Surveillance cultures

NICU surveillance samples were collected with the help of sterile swabs and sent immediately to our hospital’s microbiology laboratory. Samples were taken from ventilator tubes, suction apparatus, Ambu bags (Ambu, Ballerup, Denmark), Cheatle forceps, injection preparation areas, amikacin vials, taps, bed rails, and sterile saline for injection preparations. The swabs were plated on blood agar plates and incubated overnight at 36 ± 1 °C under aerobic conditions. The plates were read the next day, and colonies were identified with the help of Gram staining and biochemical tests. The isolates were confirmed using the VITEK 2 system (bioMérieux). Antimicrobial susceptibility of the clinical isolates was determined by both the Kirby-Bauer disc diffusion method and the VITEK 2 AST card. BCC was isolated from a surveillance sample of a suction bottle. All five isolates (clinical = 4 and surveillance = 1) were phenotypically typed (AST) and found to be identical.

Cohorting of cases was done. Treatment of babies was changed to injection meropenem. Suction bottles were cleaned with thorough scrubbing followed by decontamination with 2% glutaraldehyde solution. Retraining on hand hygiene, cleaning, and disinfection procedures was provided. The organism was not isolated again. The mortality rate for this outbreak was found to be 0.53%.

Discussion and conclusions

Healthcare-associated infections are defined as infections that were neither present nor incubating at the time a patient was admitted to a healthcare facility [10]. According to our infection control policy, an outbreak is suspected when an infection is isolated from two or more patients in a defined time frame. For our study, an outbreak was defined as simultaneous presence of more than two patients with positive culture results for BCC.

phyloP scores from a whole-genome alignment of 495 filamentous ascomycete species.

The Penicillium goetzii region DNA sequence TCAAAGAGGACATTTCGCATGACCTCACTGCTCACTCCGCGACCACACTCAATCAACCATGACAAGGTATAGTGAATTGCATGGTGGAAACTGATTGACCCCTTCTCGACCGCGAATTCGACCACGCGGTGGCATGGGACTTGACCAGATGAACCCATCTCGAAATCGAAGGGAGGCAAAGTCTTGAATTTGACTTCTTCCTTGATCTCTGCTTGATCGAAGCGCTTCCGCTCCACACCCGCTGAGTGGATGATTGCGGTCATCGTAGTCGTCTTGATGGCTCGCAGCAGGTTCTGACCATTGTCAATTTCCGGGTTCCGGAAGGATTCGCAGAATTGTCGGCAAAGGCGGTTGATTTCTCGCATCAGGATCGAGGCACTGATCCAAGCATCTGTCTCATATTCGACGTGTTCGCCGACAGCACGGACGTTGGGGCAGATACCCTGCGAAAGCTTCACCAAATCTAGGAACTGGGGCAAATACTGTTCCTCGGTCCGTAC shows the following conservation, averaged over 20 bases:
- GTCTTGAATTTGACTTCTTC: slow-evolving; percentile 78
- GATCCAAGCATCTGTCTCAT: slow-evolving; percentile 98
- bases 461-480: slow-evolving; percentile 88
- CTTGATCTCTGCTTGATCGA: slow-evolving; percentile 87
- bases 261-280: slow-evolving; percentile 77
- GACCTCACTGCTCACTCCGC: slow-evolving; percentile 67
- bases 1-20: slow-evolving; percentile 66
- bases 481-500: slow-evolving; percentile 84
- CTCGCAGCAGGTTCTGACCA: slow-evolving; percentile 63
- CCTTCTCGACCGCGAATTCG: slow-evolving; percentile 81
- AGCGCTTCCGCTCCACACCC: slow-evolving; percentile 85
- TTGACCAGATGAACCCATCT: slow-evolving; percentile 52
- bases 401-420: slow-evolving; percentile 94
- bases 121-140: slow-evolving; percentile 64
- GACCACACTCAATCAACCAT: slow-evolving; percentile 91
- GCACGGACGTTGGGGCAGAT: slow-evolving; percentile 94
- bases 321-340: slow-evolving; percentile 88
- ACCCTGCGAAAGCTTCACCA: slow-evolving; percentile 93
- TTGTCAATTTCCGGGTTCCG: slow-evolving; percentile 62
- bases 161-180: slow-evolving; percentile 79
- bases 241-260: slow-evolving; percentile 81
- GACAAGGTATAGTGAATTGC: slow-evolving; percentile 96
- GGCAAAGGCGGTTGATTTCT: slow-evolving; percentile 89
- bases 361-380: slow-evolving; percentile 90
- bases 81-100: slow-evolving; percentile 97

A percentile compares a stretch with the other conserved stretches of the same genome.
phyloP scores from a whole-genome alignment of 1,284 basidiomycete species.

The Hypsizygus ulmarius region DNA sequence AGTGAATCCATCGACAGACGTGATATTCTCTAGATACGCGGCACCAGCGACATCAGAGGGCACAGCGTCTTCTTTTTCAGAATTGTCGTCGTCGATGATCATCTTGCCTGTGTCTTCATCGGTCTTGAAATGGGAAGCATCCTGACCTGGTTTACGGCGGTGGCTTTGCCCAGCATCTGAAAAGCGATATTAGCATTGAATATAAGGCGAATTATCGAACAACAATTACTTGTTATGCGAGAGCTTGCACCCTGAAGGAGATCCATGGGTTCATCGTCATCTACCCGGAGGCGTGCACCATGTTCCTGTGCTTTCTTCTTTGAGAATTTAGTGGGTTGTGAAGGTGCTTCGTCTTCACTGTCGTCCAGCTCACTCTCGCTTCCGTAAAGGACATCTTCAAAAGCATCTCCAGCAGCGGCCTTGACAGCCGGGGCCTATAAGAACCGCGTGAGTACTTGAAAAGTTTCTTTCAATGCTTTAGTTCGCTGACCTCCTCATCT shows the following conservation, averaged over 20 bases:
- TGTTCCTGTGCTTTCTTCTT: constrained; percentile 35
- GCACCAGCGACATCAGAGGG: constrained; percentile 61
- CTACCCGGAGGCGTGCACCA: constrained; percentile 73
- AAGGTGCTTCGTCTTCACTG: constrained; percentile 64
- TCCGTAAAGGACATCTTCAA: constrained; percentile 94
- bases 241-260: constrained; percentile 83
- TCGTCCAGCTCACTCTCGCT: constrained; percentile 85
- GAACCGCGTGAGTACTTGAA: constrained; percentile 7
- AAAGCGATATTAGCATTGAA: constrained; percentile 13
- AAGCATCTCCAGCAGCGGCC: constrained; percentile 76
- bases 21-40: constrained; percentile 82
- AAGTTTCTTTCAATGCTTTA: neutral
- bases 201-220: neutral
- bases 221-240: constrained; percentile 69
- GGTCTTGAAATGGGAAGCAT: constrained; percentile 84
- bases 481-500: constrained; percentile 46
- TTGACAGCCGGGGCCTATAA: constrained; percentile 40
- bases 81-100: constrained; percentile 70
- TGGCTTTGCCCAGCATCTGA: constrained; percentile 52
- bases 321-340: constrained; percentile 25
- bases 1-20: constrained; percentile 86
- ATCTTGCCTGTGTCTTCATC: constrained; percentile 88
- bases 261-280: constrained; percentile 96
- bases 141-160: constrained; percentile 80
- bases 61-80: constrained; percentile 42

Outbreak cases were defined as a neonate with a clinical suspicion of sepsis (fever, tachycardia, tachypnea, leukocytosis, or leukopenia, with or without hypotension) who had one or more BCC-positive blood culture results. The outbreak period was defined as the time between March 2019 and April 2019.

We have a very vigilant hospital infection control team. Our infection control officer takes regular rounds along with our infection control nurses. The cluster of BCC infections was observed in our nine-bed NICU. The nurse-to-patient ratio and the doctor-to-patient ratio in the NICU are usually 1:4 and 1:3, respectively. The outbreak was suspected in March 2019, and an investigation was triggered when four subsequent cases of bacteremia caused by B. cepacia occurred over a period of 1 month. This prompted a detailed microbiological investigation and hospital infection surveillance activities.